Mr. Speaker, I am happy to rise on this very important debate. It affects all of us, including my wife Melissa, my seven-year-old daughter Aurora, my four-year-old son Dawson, me, and everyone. Not all bills affect every Canadian, but this does. It is a very critical debate.
When this first came up in the House, I voted against it, because sadly there is much elder abuse in Canada, people who take advantage of those with less capacity. I encourage all legislatures, all four levels of government in Canada, all government workers, and all journalists to do everything in their power to work to eliminate elder abuse. That includes the protections needed in this particular bill.
I was also not comforted by what happens in some European countries with legislation. Many people are assisted in dying without their consent.
I have now been convinced by six items. First is the great care that was put into the protection provisions of this bill. There are two doctors or nurse practitioners, totally independent from each other, who are needed to approve the consent.
Informed consent is needed, and again at the time that the act will be carried out. The person must be suffering from intolerable pain. They must provide written consent. They must be in the process of dying, and there must be a 15-day waiting period.
There must be a five-year review of this bill, with the additions that many people might be suggesting during this debate.
Also, I have been convinced by the overwhelming support of my constituents who have contacted me, saying that people should have assistance in choosing the time to end their intolerable suffering.
I have also been convinced by the government's strong conviction, ensuring that there is good palliative care, so that the lack thereof is not what forces the choice of this other decision under this law.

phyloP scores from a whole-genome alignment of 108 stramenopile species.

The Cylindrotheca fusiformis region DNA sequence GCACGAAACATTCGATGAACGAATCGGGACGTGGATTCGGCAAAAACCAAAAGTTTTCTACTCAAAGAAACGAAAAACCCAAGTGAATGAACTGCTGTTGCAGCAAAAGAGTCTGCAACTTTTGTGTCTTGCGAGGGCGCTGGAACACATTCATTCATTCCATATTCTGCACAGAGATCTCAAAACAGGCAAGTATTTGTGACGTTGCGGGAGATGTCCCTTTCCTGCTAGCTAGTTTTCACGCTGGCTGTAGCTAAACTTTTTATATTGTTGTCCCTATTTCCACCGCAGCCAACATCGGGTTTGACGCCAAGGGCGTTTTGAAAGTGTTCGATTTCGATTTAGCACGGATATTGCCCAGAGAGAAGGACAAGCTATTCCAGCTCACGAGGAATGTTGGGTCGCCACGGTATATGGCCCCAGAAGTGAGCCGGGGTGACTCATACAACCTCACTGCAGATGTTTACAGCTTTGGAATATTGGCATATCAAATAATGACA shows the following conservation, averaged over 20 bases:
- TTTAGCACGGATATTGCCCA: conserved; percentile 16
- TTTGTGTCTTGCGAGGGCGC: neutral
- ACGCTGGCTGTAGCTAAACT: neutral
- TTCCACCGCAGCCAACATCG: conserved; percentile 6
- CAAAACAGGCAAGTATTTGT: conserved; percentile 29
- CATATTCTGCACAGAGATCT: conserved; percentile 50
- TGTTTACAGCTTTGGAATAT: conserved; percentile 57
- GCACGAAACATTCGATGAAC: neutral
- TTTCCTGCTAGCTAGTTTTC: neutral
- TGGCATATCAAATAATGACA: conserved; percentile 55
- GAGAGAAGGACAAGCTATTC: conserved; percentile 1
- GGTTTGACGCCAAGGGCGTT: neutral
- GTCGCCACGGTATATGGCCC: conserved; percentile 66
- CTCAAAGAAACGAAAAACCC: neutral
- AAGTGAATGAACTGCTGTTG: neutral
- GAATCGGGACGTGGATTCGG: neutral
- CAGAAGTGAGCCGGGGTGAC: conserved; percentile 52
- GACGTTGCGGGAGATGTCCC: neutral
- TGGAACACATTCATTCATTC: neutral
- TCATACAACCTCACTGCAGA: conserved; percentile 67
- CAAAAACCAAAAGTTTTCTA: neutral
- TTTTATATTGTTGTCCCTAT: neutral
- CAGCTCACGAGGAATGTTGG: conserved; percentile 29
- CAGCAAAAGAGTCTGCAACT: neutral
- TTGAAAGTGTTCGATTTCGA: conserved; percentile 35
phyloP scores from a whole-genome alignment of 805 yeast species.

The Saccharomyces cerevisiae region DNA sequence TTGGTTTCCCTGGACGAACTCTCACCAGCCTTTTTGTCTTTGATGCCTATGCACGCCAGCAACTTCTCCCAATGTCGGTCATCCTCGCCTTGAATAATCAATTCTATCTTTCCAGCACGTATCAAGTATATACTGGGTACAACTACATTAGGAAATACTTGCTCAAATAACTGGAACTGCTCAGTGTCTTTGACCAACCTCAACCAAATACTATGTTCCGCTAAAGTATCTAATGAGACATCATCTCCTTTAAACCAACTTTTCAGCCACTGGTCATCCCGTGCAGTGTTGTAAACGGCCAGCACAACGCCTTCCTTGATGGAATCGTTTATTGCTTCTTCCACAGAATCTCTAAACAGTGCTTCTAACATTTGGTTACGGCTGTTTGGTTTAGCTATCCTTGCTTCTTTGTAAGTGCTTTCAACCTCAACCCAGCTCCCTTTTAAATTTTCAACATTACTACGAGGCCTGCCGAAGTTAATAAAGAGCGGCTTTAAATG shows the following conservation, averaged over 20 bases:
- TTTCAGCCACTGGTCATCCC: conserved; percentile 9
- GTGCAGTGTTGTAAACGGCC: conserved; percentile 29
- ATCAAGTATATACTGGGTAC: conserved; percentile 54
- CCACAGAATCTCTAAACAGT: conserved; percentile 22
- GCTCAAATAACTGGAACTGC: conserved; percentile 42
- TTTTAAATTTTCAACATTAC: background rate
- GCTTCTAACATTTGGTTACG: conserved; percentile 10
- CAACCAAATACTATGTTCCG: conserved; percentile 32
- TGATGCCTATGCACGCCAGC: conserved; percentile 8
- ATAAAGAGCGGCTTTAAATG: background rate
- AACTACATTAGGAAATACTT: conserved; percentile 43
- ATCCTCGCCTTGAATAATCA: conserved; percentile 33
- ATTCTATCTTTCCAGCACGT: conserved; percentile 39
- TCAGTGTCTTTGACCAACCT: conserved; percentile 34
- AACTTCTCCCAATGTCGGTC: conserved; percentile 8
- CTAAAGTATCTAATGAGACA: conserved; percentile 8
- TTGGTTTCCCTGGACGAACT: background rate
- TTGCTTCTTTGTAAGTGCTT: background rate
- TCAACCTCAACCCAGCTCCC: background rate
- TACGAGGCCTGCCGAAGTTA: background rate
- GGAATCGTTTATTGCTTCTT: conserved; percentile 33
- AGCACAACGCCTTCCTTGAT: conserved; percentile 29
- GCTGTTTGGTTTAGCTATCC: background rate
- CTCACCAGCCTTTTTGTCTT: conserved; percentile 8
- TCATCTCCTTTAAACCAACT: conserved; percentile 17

I am also convinced by the cautious approach the government has taken to ensure that such a major life-and-death decision is done right.
Finally, I am convinced that there will be no sanction against health care workers who do not want to participate. I talked to a very experienced medical administrator who suggested that it could be up to 90% of doctors who would choose not to participate. For the provincial and territorial governments, that will provide an administrative challenge for those very small communities that may only have one practitioner.
I have asked my constituents, through the newspaper, to give me feedback. I received very heartfelt thanks and heartfelt views on all sides of this legislation, similar to what I am sure the other 338 members of Parliament have from many of their constituents. Of course, they were not all the same.
I have not had any bad experiences, as a number of MPs have had. However, I was moved by the sad stories of those who did, primarily with family members.
I remember a call from a mayor who told the story of the terrible suffering of a family member. It had gone on far longer than was ever needed. There was no benefit to the person. They did not want to be there.
I remember a call from another friend in a very similar situation. They exposed the myth that it was important not to do this in order to have family gathering together for a peaceful end. They outlined how that is a myth because at the end, in that particular case, the person was in so much pain and it was so distracting, the person did not want to or have the ability to see or gather with anyone.